Roberto Matta (Chile) bio notes
Posted by Mark Schneider on February 29, 2012 0 Comments
Roberto Antonio Sebastián Matta Echaurren (November 11,1911–November 23,2002)
Usually known as Matta, was one of Chile's best-known painters. Born in Santiago, he initially studied architecture at the Pontificia Universidad Católica de Chile in Santiago, but became disillusioned with this occupation and left for Paris. His travels led him to meet artists such as René Magritte,Salvador Dalí,André Breton,andLe Corbusier.He arrived in Paris in 1934 and was soon working in the architectural studio of Le Corbusier. He also traveled to Italy, Russia and Spain, where he met the poet Federico Garcia Lorca, who provided him with a letter of introduction to Salvador Dali. Back in Paris, by 1937, he had exhibited his first drawings and had become a part of the influential Surrealist Group led by Andre Brenton.
It was Breton who provided the major spur to the Chilean's direction in art, encouraging his work and introducing him to the leading members of the Paris Surrealist movement. Matta produced illustrations and articles for Surrealist journals such as Minotaure. During this period he was introduced to the work of many prominent contemporary European artists, such as Pablo PicassoandMarcel Duchamp.
By 1938, he was painting and becoming increasingly attracted to the inner self and the unconscious. He put forward a Freudian theory of architecture and painted what he called, "Psycological Morphologies", or, alternatively, "Inscapes". These paintings, which depicted imagery of the unconscious mind, were created with the techniques of "automatic composition" which he had developed within the Surrealist Group.
He spent the war years in New York, where he stayed until 1948. In this period, he greatly influenced the American Surrealist Movement while also being strongly influenced by everything around him. In the early 1940's, he was attracted by the "untameable nature" of the American continent and this is clearly reflected in his art, which becamed more violent, erotic and explosive, yet always within a defined cosmos, one which he believed symbolized the unity of all things. In the middle of that decade, he changed the direction of his work. He met Marcel Duchamp and at the same time became fascinated by the relationship between modern man and the technological world. He used ancient Mexican symbolism to create a new pictorial imagery with which to highlight the alienation of mdoern man in a world dominated by machinery.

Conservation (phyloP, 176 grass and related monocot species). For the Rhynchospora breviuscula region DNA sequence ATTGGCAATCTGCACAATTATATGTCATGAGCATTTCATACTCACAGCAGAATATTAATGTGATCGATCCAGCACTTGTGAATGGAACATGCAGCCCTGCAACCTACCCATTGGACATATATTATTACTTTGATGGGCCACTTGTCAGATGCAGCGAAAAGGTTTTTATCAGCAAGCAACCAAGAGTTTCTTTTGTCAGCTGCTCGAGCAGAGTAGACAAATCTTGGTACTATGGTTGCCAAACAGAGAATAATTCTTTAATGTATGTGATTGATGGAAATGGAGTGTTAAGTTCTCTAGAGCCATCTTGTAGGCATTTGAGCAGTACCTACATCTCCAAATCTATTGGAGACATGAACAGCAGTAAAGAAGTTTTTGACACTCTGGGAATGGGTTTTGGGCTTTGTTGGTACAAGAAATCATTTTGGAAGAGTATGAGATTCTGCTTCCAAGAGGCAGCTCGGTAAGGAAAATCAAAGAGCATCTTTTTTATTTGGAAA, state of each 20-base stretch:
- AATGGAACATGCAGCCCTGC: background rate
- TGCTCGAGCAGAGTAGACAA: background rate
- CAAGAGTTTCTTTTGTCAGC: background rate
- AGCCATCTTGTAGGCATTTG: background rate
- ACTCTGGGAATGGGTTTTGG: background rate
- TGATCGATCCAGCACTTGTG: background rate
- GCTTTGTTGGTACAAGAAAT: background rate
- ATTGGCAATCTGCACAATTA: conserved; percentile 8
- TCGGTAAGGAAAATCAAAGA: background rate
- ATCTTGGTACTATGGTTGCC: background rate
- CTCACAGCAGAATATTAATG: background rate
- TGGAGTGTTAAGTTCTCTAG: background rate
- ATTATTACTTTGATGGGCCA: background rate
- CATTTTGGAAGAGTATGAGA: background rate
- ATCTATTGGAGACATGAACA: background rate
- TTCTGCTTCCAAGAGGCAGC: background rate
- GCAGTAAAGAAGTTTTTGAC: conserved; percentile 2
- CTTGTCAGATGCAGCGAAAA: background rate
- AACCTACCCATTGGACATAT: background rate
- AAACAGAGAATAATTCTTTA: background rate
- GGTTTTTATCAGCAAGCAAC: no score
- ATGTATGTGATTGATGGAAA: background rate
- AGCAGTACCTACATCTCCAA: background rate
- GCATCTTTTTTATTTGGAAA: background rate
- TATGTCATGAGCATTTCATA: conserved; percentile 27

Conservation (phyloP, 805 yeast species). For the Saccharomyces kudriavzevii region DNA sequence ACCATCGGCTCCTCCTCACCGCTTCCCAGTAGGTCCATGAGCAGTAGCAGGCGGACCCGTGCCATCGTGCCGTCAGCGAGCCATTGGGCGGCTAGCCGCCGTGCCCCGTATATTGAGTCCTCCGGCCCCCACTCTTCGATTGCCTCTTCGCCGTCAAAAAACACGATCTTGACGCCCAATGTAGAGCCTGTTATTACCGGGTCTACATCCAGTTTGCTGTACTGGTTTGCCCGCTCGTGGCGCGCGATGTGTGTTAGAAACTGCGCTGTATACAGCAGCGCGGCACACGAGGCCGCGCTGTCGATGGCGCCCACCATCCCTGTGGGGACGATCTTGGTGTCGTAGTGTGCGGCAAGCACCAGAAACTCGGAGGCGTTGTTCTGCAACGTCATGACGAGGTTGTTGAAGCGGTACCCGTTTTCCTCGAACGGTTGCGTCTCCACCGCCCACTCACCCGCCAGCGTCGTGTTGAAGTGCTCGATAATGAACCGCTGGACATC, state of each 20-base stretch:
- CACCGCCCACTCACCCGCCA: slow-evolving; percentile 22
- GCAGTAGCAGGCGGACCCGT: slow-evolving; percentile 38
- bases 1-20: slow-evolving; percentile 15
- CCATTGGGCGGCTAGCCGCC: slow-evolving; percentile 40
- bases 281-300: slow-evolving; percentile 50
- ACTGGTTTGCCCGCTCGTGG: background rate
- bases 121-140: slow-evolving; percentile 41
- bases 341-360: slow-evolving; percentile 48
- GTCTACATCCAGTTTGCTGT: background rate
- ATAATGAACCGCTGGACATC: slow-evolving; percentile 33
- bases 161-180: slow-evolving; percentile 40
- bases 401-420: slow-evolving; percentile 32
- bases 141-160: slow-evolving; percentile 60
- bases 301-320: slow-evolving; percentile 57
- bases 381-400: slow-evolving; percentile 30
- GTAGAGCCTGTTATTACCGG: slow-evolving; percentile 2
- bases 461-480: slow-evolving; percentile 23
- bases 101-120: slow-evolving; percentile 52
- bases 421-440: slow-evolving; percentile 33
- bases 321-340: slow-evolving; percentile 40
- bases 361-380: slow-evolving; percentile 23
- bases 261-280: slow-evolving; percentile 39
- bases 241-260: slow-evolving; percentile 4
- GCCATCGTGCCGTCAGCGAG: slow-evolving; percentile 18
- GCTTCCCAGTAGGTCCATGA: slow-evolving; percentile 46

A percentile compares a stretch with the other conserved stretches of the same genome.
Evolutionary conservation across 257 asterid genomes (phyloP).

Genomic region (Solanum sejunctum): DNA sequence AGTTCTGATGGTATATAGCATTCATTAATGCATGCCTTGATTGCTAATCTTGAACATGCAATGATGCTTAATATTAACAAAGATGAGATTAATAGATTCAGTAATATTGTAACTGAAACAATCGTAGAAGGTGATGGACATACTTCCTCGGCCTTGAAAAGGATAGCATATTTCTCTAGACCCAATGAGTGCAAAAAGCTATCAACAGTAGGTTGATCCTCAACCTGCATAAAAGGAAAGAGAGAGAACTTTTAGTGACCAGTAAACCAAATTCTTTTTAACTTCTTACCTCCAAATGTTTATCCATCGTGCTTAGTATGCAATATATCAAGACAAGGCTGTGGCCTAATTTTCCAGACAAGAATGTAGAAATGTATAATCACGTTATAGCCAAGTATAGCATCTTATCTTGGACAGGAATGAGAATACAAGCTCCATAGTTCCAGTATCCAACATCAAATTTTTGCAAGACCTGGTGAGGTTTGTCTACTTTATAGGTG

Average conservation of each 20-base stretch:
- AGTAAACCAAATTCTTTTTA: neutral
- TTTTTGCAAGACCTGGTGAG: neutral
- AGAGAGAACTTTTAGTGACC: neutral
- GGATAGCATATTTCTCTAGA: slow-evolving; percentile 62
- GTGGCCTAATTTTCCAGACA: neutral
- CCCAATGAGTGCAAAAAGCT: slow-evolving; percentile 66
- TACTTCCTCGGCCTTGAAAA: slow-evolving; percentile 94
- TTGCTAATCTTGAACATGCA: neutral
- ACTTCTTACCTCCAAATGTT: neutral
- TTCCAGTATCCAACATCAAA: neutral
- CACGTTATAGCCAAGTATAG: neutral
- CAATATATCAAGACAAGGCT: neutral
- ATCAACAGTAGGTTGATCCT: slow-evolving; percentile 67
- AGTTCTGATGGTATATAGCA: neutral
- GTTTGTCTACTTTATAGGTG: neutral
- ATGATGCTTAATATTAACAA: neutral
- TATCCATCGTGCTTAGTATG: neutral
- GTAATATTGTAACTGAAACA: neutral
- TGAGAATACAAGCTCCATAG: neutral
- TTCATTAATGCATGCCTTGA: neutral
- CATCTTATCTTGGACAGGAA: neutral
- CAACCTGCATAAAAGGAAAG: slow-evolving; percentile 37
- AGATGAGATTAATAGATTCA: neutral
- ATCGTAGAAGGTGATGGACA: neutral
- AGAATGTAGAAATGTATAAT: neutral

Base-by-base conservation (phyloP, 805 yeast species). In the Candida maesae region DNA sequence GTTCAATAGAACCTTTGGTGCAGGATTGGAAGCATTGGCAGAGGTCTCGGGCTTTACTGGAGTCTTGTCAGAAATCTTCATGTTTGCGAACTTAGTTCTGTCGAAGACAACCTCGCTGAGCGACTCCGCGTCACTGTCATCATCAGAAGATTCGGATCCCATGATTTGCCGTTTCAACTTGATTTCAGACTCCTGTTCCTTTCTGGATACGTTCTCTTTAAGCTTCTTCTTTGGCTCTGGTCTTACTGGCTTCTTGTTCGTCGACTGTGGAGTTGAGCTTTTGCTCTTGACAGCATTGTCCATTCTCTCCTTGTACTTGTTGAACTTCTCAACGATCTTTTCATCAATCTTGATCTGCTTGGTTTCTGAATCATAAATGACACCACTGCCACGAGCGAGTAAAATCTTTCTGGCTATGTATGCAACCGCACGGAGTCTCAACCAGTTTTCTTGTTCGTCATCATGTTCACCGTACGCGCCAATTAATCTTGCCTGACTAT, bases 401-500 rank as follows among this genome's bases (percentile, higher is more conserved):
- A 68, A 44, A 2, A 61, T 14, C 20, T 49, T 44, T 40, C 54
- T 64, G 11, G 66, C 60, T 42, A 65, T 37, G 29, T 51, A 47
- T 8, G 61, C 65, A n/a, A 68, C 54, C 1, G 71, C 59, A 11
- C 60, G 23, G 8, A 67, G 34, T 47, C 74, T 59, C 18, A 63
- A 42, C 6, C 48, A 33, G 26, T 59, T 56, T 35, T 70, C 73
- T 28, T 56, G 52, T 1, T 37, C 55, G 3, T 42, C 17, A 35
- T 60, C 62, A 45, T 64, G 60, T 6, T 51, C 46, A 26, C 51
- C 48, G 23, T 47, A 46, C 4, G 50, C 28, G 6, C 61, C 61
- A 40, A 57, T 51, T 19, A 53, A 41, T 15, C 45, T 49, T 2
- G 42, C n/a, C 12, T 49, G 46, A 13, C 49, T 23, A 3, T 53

He moved back to Europe in 1950 and lived in Rome for four years. From Italy he went to Paris where he stayed until 1969. During this period, he became a French citizen and his style went through further changes. His work becamed more Exprssionistic and began to reflect what became for him his main concern in the late 1960's and beyond: a more political theme is apparant in his paintings but his still pursued his quest for the unconcious. In the highly politicized 1960's, Matta painted a number of mural-sized works depicting themes such as the Vietnam War and the civil rights struggle in Alabama. He then divided his time between Paris and Rome where he continued to paint vast, apocalyptic canvases and murals.
Since then Matta explored other artistic media: in 1990 he worked at the Piombino shipyards in Italy, where he made a 10 meter obelisk "Cosmos Now", representing a finger pointing to the sky. Between that year and 1993 he also worked at the Bonvincini foundry in Verona, where he was the author of a number of bronze statues. In 1992 he also worked in ceramics in the town of Faenza, while in the same year he painted large scale canvases, "Fire is the Depth of Consciousness", is one of them, which aim to represent humanity's deepest awareness. –Nordstamp.Matta died on November 23rd, 2002.